That’s a bold statement (pun intended), and also rather abstract. Let’s define some of the terms and hopefully make it clearer.

Competitive Marketplace – In this case, I mean Maricopa County’s residential property market, and specifically the market for home buyers who have a poor credit history. Is this market competitive? I can’t speak for what it was like in the early 1990s, but a quick search through the real estate classifieds at http://www.azcentral.com/, using keywords such as “low down,” “ez qual,” “no bank qual,” “bad cred,” etc., ought to at least give you pause. If he ever was, Burley is clearly no longer the only game in town.

Economic Actors – By this I mean all the buyers and sellers of single-family homes in Maricopa County—and mostly I mean the Investors.

Same Goals – Investors are interested in getting the highest ROI. Sellers are interested in getting the highest price for their property. Buyers are interested in buying the nicest house that they can afford.

Same Information – All the economic actors know (or should have at least a basic understanding of) what home prices, rents, interest rates, etc., are doing. None of the economic actors can see the future. None has secret knowledge that is unavailable to the rest—at least not on a consistent basis.

Excessive Profits – I am not using the word “excessive” in a normative sense, here. In a free market, high profits serve an extremely useful social function: They are a signal or a guide to entrepreneurs about where there exists unmet consumer demand. Profits attract investment dollars to where they are needed most, as defined by the consuming public. In a very real sense, consumers vote for the best entrepreneurs with the dollars they spend. So here I am defining the word “excessive” as simply “higher than around 11%,” since that has been the long-term historical average ROI of the stock market.

The Hypothesis Expanded

So, now we’re in a better position to explore why it is that John Burley is almost certainly, um, let’s say, “stretching the truth” when he claims he regularly gets 50%, or higher, ROI with his wraps.

Burley would like to buy an investment property for as cheaply as he can get it. Unfortunately for him, the state isn't going to give him a monopoly on the Phoenix housing market, so he can't just name his price and expect all sellers to just roll over and take it. He is competing with all other homebuyers in the market. That includes other investors, out for a bargain purchase, and “retail” homebuyers, who aren’t necessarily looking for a bargain so much as looking for a home that they will enjoy living in. Thus, the retail purchaser will usually be in a position to outbid the investors for a given home, assuming 1) that the home doesn’t have some hidden serious defect, or 2) the investor(s) didn’t find out about the property before the retail buyer even had a chance to bid.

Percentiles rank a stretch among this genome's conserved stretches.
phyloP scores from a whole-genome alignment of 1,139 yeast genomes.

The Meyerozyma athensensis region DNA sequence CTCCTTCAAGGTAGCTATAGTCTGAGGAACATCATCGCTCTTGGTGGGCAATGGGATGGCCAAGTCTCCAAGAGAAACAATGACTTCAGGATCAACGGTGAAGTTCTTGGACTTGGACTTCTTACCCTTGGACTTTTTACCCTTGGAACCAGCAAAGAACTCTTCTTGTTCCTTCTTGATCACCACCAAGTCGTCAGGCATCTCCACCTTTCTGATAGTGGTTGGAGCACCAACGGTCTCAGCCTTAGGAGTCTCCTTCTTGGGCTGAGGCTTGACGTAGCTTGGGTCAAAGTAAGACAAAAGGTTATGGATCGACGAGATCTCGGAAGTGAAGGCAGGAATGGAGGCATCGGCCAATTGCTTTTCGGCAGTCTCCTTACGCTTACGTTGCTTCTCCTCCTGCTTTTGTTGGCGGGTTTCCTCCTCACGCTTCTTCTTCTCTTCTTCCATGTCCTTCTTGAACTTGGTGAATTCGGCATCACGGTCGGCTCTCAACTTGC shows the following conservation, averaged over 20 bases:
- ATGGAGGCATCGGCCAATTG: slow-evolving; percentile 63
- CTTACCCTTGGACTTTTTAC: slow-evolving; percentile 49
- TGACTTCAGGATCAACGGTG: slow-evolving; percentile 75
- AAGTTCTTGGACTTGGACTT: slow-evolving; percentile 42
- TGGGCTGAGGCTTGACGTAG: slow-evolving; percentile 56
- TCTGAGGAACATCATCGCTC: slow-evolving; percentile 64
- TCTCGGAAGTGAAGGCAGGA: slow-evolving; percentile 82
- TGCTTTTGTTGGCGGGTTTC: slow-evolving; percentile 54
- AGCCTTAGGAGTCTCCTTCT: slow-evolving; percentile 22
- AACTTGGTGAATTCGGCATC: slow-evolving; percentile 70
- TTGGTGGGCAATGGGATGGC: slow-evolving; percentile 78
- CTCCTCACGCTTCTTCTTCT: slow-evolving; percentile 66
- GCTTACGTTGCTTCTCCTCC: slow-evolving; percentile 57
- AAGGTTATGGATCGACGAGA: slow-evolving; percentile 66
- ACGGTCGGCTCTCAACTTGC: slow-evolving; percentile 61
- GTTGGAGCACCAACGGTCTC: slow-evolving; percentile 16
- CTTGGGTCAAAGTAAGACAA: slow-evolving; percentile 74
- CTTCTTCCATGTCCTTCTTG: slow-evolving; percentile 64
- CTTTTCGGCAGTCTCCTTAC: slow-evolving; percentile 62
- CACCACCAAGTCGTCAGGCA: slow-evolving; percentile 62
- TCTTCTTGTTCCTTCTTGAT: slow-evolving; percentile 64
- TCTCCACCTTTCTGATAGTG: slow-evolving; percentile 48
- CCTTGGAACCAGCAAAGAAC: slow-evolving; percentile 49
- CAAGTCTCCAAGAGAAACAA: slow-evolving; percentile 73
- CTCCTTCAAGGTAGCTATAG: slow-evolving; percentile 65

Unless Burley can come up with some ingenious ways around the above problems—ways that he can keep secret from all the other buyers, so that they can’t also use them—he is going to have to deal with buying homes usually at a higher price than he would want, and expend time and money searching for longer than he would want, both of which negatively affect his ROI. On Blue Print for Success, his only advice is to “make lots of lowball offers” until you get lucky and some dumb/desperate seller accepts. Is this a “costless” strategy, do you think?

Once Burley finally gets lucky and buys an investment property he’s up against a different set of problems. He’d like to sell his place for as much as possible, but he can’t ask too much, because then his house will sit vacant as buyers go elsewhere. Other investors are as motivated as he is to attract the finite set of homebuyers, and this process of attraction costs money—either in terms of advertising costs, repair, maintenance, or upgrade costs, or an attractive purchase price or terms—all of which, again, negatively affects Burley’s ROI.

As the number of investors rises in a given market, the competition for the same resources (meaning properties and buyers) increases. John Burley, just like the rest of the investors, then faces a choice: lower your expected ROI, to compete, or suffer losses from properties sitting unsold. Over time, this forces the average ROI of all investors down to a level where they are basically doing something a little better than 11%. Those investors who don’t meet that ROI either go broke or decide (wisely) that their money would serve them better if, instead of using it to wrap houses, they put it in, e.g., an index mutual fund.

Now, admittedly, this analysis is still a bit simplistic, but the burden of proof is on John Burley to show that he really is getting consistently “excessive” returns (and then to show how he’s doing it, since he claims to be providing “the highest quality real estate investment, wealth-building, and debt-free lifestyle information”). Of course the irony is that as soon as he’s revealed it, nothing precludes his competition from adopting his techniques and putting them to use against him. That might go a long way toward explaining why he’s so fond of yelling “Psychobabble!” when people ask him “How?”

As you probably know, I’ve been looking at Burley's public record. I hope, therefore, that I’ll be able, in an upcoming post, to take a close look at one or two of Burley’s investment properties and get at least some rough approximation of their actual ROIs. Stay tuned.